Even though Massachusetts basketball has recently struggled, Minutemen head coach Derek Kellogg is giving the people of Amherst hope for a brighter future.
Landing the Atlantic 10’s No.1 2016 recruiting class will do that.
The timing can’t be undersold.
UMass is coming off its first losing season (14-18) under Kellogg since the 2010-’11 campaign. The last two years have been a struggle. The Minutemen have compiled a 31-33 record in that period of time. This came after Kellogg took the Minutemen to postseason tournaments in the three prior years, including the NCAAs in 2014.
With UMass getting off track the last two years despite previous improvements, many have pegged Kellogg as a coach on the hot seat entering the 2016-’17 season.
If Kellogg can’t make substantial progress, his job will most definitely be on the line.
Not helping matters is the fact that Kellogg is losing two of his top three top scorers, Trey Davis (18.7 points per game) and Jabarie Hinds (14.5 points per game).
UMass could be a real sleeper this next season. That recruiting class could really take off for the Minutemen.
— A10Talk.com (@A10Talk) June 29, 2016
That’s why Kellogg’s 2016 recruiting class is so critical — not only to UMass’ long-term success, but Kellogg’s own job security. The class is ranked No. 34 in the country by 247Sports. Again, that’s tops among all Atlantic 10 teams.
The class is highlighted by a couple of high-profile New Orleans recruits, four-star combo guard DeJon Jarreau and three-star power forward Brison Gresham. Jarreau and Gresham both attended McDonogh 35 High School in New Orleans and come to UMass as a significant package deal.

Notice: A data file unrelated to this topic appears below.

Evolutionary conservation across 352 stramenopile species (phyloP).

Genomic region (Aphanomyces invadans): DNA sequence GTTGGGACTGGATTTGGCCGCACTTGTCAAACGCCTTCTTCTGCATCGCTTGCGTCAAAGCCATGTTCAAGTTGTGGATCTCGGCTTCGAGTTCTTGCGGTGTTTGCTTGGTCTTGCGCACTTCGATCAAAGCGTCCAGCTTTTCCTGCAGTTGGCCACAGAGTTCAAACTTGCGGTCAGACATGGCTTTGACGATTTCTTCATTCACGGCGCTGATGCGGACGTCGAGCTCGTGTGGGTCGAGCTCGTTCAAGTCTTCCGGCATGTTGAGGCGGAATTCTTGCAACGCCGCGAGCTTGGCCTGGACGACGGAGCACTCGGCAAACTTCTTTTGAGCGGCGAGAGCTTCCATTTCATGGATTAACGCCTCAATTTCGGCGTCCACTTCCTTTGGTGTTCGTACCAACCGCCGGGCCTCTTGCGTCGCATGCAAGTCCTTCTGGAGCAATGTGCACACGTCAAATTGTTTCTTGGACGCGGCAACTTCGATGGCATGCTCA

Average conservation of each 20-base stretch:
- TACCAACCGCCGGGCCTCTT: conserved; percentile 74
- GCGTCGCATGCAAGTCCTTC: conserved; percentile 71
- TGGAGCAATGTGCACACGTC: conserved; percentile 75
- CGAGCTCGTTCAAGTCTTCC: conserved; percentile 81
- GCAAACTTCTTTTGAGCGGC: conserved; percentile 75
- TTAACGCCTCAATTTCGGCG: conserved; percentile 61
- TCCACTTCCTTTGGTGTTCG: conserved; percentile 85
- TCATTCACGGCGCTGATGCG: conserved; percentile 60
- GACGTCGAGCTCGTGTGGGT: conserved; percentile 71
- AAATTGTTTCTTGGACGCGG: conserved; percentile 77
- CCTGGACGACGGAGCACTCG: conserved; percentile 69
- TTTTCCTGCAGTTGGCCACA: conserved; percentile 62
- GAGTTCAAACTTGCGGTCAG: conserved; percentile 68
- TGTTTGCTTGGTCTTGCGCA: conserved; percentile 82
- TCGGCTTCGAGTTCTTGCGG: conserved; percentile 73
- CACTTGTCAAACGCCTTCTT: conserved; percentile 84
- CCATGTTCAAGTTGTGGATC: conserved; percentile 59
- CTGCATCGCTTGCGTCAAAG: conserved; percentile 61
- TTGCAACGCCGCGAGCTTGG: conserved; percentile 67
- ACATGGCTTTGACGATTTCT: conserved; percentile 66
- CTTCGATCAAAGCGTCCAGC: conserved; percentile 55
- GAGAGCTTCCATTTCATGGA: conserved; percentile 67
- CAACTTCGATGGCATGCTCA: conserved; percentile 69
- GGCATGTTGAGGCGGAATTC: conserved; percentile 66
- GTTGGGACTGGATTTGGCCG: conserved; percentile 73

The headliner here is Jarreau.
Jarreau is without a doubt the best recruit Kellogg has ever signed. The 6′-3, 160-pound combo guard is ranked by 247Sports as the No. 53 prospect in the 2016 class and the ninth-best combo guard in the country.
Jarreau is equally adept at distributing and playing off the ball. The slender yet extremely explosive and athletic guard can get to the rim at will. His game is very reminiscent of Xavier star guard Edmond Sumner.
Jarreau will be a crowd favorite in Amherst, because he can make the ordinary play look extraordinary.
Gresham is a fluid power forward with long arms and a large wingspan. The 6-9, 210-pound power forward is ranked as the No. 172 recruit in the 2016 class and the No. 41 power forward in the country.
While it may take Gresham a little time to adjust to Atlantic 10 basketball, his upside is immeasurable. His offense will come in time, but he can make an immediate impact on defense.
To give you some perspective on how big these two commitments are, Jarreau and Gresham chose UMass over a team with recent NCAA success, the Miami Hurricanes.
Kellogg rounded out his class by signing three-star power forward Chris Baldwin, three-star small forward Tyrn Flowers, and three-star shooting guard Unique McLean. None will likely be instant-impact recruits, but they will add depth for the time being.
It’s not as though Jarreau and company will have to do it all themselves, either: Donte Clark (16.8 points, 3.8 rebounds and 2.3 assists per game) is coming back for his junior season. Clark’s ability to fill it up will reduce Jarreau’s burden.
UMass is also welcoming transfer Zach Lewi, who averaged 12.5 points per game in his last season at Canisius. He is best described as a volume scorer — he never shot more than 40 percent from the field with the Golden Griffins. If UMass gets an occasional scoring flurry from Lewis to win two games during the season, his presence will be valuable.
Kellogg has a lot going for him as he heads into next season. That said, after making it to just one NCAA Tournament in eight years at UMass, some Minutemen fans are becoming restless.
As a result, Kellogg may be facing a put-up or shut-up season.
With this exciting class coming in, he will at least go down swinging… if he goes down at all.